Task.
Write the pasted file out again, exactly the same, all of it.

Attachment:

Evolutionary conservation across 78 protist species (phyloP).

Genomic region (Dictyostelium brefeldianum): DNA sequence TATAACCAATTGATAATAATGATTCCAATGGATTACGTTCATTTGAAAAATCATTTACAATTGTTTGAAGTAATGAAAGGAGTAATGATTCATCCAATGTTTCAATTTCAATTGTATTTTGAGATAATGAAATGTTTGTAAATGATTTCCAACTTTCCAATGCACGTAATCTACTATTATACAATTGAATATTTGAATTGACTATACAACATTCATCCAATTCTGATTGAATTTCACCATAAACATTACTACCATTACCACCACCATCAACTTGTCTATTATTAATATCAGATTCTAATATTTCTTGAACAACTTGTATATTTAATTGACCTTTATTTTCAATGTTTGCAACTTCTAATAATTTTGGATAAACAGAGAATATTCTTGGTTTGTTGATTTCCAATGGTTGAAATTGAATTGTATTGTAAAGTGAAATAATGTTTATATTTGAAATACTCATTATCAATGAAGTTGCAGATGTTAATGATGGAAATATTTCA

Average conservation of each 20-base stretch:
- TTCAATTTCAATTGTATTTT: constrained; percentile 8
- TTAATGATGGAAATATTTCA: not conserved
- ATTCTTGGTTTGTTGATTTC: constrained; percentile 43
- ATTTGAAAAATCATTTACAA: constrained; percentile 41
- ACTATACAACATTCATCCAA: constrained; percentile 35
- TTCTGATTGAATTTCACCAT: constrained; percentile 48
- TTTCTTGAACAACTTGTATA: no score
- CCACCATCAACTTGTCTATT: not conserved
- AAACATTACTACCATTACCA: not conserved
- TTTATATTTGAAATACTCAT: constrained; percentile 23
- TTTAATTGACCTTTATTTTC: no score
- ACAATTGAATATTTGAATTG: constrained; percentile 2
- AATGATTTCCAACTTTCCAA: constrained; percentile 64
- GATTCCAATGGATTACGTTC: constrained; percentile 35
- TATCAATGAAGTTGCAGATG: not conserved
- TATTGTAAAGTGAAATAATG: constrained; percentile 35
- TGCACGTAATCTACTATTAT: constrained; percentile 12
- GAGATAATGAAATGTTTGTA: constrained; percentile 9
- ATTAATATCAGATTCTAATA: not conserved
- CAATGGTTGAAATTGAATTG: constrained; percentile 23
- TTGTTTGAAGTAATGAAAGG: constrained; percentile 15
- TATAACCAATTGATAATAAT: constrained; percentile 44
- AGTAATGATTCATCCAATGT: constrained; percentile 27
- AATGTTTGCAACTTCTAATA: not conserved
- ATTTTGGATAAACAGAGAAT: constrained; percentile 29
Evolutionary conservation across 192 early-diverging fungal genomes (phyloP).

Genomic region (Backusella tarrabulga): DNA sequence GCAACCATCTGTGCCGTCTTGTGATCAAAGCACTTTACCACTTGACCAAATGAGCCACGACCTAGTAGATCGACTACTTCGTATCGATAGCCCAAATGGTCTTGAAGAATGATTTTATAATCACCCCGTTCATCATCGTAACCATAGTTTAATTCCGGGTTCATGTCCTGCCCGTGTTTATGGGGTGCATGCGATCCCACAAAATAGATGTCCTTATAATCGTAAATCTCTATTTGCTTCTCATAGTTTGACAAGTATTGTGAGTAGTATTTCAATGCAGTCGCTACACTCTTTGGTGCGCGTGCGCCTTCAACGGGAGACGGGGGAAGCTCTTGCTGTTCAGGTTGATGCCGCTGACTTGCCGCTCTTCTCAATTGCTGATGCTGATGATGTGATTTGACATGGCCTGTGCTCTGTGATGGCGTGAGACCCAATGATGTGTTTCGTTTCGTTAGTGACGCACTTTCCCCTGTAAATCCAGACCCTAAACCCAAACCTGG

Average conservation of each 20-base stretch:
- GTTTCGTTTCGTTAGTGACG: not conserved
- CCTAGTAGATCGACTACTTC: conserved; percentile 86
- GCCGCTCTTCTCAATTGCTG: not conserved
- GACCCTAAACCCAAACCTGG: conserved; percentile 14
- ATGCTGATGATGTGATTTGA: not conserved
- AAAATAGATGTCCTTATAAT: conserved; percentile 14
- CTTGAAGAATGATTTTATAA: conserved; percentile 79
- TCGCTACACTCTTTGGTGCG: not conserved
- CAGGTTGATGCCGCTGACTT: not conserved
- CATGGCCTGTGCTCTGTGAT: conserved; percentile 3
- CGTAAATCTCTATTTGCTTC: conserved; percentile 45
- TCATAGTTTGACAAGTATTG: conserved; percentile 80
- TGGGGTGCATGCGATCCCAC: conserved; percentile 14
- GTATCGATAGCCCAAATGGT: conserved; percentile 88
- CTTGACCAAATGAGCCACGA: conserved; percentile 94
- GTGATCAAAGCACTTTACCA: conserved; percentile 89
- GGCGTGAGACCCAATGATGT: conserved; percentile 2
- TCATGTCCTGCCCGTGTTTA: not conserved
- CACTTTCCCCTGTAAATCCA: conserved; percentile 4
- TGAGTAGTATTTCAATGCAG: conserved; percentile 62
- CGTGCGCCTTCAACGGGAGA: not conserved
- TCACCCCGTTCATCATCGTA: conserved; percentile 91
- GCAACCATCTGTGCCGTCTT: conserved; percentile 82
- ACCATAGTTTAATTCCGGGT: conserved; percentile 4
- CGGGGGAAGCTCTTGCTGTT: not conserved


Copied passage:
Evolutionary conservation across 78 protist species (phyloP).

Genomic region (Dictyostelium brefeldianum): DNA sequence TATAACCAATTGATAATAATGATTCCAATGGATTACGTTCATTTGAAAAATCATTTACAATTGTTTGAAGTAATGAAAGGAGTAATGATTCATCCAATGTTTCAATTTCAATTGTATTTTGAGATAATGAAATGTTTGTAAATGATTTCCAACTTTCCAATGCACGTAATCTACTATTATACAATTGAATATTTGAATTGACTATACAACATTCATCCAATTCTGATTGAATTTCACCATAAACATTACTACCATTACCACCACCATCAACTTGTCTATTATTAATATCAGATTCTAATATTTCTTGAACAACTTGTATATTTAATTGACCTTTATTTTCAATGTTTGCAACTTCTAATAATTTTGGATAAACAGAGAATATTCTTGGTTTGTTGATTTCCAATGGTTGAAATTGAATTGTATTGTAAAGTGAAATAATGTTTATATTTGAAATACTCATTATCAATGAAGTTGCAGATGTTAATGATGGAAATATTTCA

Average conservation of each 20-base stretch:
- TTCAATTTCAATTGTATTTT: constrained; percentile 8
- TTAATGATGGAAATATTTCA: not conserved
- ATTCTTGGTTTGTTGATTTC: constrained; percentile 43
- ATTTGAAAAATCATTTACAA: constrained; percentile 41
- ACTATACAACATTCATCCAA: constrained; percentile 35
- TTCTGATTGAATTTCACCAT: constrained; percentile 48
- TTTCTTGAACAACTTGTATA: no score
- CCACCATCAACTTGTCTATT: not conserved
- AAACATTACTACCATTACCA: not conserved
- TTTATATTTGAAATACTCAT: constrained; percentile 23
- TTTAATTGACCTTTATTTTC: no score
- ACAATTGAATATTTGAATTG: constrained; percentile 2
- AATGATTTCCAACTTTCCAA: constrained; percentile 64
- GATTCCAATGGATTACGTTC: constrained; percentile 35
- TATCAATGAAGTTGCAGATG: not conserved
- TATTGTAAAGTGAAATAATG: constrained; percentile 35
- TGCACGTAATCTACTATTAT: constrained; percentile 12
- GAGATAATGAAATGTTTGTA: constrained; percentile 9
- ATTAATATCAGATTCTAATA: not conserved
- CAATGGTTGAAATTGAATTG: constrained; percentile 23
- TTGTTTGAAGTAATGAAAGG: constrained; percentile 15
- TATAACCAATTGATAATAAT: constrained; percentile 44
- AGTAATGATTCATCCAATGT: constrained; percentile 27
- AATGTTTGCAACTTCTAATA: not conserved
- ATTTTGGATAAACAGAGAAT: constrained; percentile 29
Evolutionary conservation across 192 early-diverging fungal genomes (phyloP).

Genomic region (Backusella tarrabulga): DNA sequence GCAACCATCTGTGCCGTCTTGTGATCAAAGCACTTTACCACTTGACCAAATGAGCCACGACCTAGTAGATCGACTACTTCGTATCGATAGCCCAAATGGTCTTGAAGAATGATTTTATAATCACCCCGTTCATCATCGTAACCATAGTTTAATTCCGGGTTCATGTCCTGCCCGTGTTTATGGGGTGCATGCGATCCCACAAAATAGATGTCCTTATAATCGTAAATCTCTATTTGCTTCTCATAGTTTGACAAGTATTGTGAGTAGTATTTCAATGCAGTCGCTACACTCTTTGGTGCGCGTGCGCCTTCAACGGGAGACGGGGGAAGCTCTTGCTGTTCAGGTTGATGCCGCTGACTTGCCGCTCTTCTCAATTGCTGATGCTGATGATGTGATTTGACATGGCCTGTGCTCTGTGATGGCGTGAGACCCAATGATGTGTTTCGTTTCGTTAGTGACGCACTTTCCCCTGTAAATCCAGACCCTAAACCCAAACCTGG

Average conservation of each 20-base stretch:
- GTTTCGTTTCGTTAGTGACG: not conserved
- CCTAGTAGATCGACTACTTC: conserved; percentile 86
- GCCGCTCTTCTCAATTGCTG: not conserved
- GACCCTAAACCCAAACCTGG: conserved; percentile 14
- ATGCTGATGATGTGATTTGA: not conserved
- AAAATAGATGTCCTTATAAT: conserved; percentile 14
- CTTGAAGAATGATTTTATAA: conserved; percentile 79
- TCGCTACACTCTTTGGTGCG: not conserved
- CAGGTTGATGCCGCTGACTT: not conserved
- CATGGCCTGTGCTCTGTGAT: conserved; percentile 3
- CGTAAATCTCTATTTGCTTC: conserved; percentile 45
- TCATAGTTTGACAAGTATTG: conserved; percentile 80
- TGGGGTGCATGCGATCCCAC: conserved; percentile 14
- GTATCGATAGCCCAAATGGT: conserved; percentile 88
- CTTGACCAAATGAGCCACGA: conserved; percentile 94
- GTGATCAAAGCACTTTACCA: conserved; percentile 89
- GGCGTGAGACCCAATGATGT: conserved; percentile 2
- TCATGTCCTGCCCGTGTTTA: not conserved
- CACTTTCCCCTGTAAATCCA: conserved; percentile 4
- TGAGTAGTATTTCAATGCAG: conserved; percentile 62
- CGTGCGCCTTCAACGGGAGA: not conserved
- TCACCCCGTTCATCATCGTA: conserved; percentile 91
- GCAACCATCTGTGCCGTCTT: conserved; percentile 82
- ACCATAGTTTAATTCCGGGT: conserved; percentile 4
- CGGGGGAAGCTCTTGCTGTT: not conserved